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Box 113, 210-2nd Ave South, Marwayne, Alberta  T0B 2X0

Lea Park Golf Course History
Course Golf –With a Western Flair!
In a year of budget cutbacks and depressing news about the recession, Alberta’s Teenormous Contest could possibly be the highlight of 2009, and the Village of Marwayne is the perfect location for the ATB Financial World’s Largest Golf Tee. After all, Marwayne has proven time and again that if there is no way, it will make one.
History of Golf in Marwayne
When the depression of the dirty thirties destroyed the dreams of many, Marwayne found a way to make dreams happen. In 1931, Dave Rose built a nine-hole course with sand greens, a footbridge over a creek, and fairways cut short with the help of his sheep. There were no golf fees, and golfers maintained the greens by dragging sand bags over them each time they had played. The golf course was in operation until 1938.
The village endured a golf drought until 1965 when Ed and Jean Block constructed a golf course on their land two-and-a-half miles west of the village in the Vermilion River Valley. This scenic course had a footbridge and crossed the river twice. The community enjoyed the course and hosted tournaments until the Blocks sold the land and moved to Grande Cache in 1968.
Another dry spell fell on Marwayne and the only means of golfing was to drive to neighbouring communities. Not satisfied with this arrangement, in the spring of 1985, Murray Lowrie made a nine-hole golf course behind the ball diamonds in the north part of town. It was affectionately called Hit a Post because golf cups were never installed. Once you got on the green, you just hit a post instead of sinking your ball. The game was so popular that, that same year, a group of community volunteers started the Lea Park Golf Course, of which Mr. Lowrie became the first caretaker.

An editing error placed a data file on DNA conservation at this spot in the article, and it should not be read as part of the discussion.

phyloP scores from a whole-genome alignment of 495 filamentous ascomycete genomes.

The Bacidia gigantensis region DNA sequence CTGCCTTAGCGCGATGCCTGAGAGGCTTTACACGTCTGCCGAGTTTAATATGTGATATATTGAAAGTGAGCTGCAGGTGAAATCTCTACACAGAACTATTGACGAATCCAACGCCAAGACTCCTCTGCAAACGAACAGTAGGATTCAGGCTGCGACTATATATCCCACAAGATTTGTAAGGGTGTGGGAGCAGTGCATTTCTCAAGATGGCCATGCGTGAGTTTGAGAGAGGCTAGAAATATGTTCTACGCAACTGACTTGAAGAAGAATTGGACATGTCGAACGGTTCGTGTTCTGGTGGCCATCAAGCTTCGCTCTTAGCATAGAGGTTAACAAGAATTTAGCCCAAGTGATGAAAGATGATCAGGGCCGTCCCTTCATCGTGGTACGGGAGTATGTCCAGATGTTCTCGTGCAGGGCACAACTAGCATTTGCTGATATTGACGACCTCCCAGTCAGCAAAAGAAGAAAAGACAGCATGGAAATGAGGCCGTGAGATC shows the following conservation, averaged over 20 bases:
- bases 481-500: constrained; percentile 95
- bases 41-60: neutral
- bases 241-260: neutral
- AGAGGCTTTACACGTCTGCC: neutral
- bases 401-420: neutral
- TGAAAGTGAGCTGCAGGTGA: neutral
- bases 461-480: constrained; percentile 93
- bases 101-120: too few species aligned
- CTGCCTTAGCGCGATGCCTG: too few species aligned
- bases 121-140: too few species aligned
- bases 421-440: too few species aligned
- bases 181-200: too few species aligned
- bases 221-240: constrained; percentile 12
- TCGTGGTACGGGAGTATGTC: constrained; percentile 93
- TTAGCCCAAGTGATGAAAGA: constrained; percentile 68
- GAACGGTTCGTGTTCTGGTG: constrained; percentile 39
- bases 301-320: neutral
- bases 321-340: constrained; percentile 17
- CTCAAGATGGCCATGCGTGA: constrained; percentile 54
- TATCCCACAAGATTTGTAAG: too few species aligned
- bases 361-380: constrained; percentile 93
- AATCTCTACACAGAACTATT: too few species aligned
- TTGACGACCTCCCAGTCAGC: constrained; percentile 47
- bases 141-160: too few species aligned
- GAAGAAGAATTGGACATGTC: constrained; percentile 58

Built on community spirit and land donated by Gerald West, Lea Park Golf Course was developed 10 miles north of Marwayne, adjacent to Jubilee Regional Park which includes the Lea Park Rodeo. Volunteers cultivated, harrowed, rolled, seeded and mowed grass, and built bridges on what is now one of the most picturesque, nine-hole golf courses in rural Alberta overlooking the Vermilion River. Ranked as a par three, pros and pigeons alike can enjoy this course. It’s an excellent location to learn the game, and if you’re good enough, you might see the odd birdie or eagle.
Golf Today
Passion for golf lives on in the current generation. Local businesses, such as River Hill, help maintain the course through service and equipment donations. Currently, Gerald West is exploring the development of hiking paths along the river on land he intends to donate to the expansion of what is now called Lea Park Raven Golf Course. Nothing fancy about that name change. While the term albatross doesn’t fit a golf course like this one, this course is unique enough to warrant its own terminology – "raven” is one such term. Situated in an un-touched reservoir of natural beauty, the course is abundant with ravens that, even while you’re looking, will steal your golf balls. If you’re lucky, you might spot pelicans that have been known to drop fish from the river onto the fairways.
No endless wills of wealth have contributed to this jewel of the Vermilion River. Each grant was matched dollar for dollar, and where dollars stopped, physical labour picked up demonstrating that when there is no way, Marwayne will make one.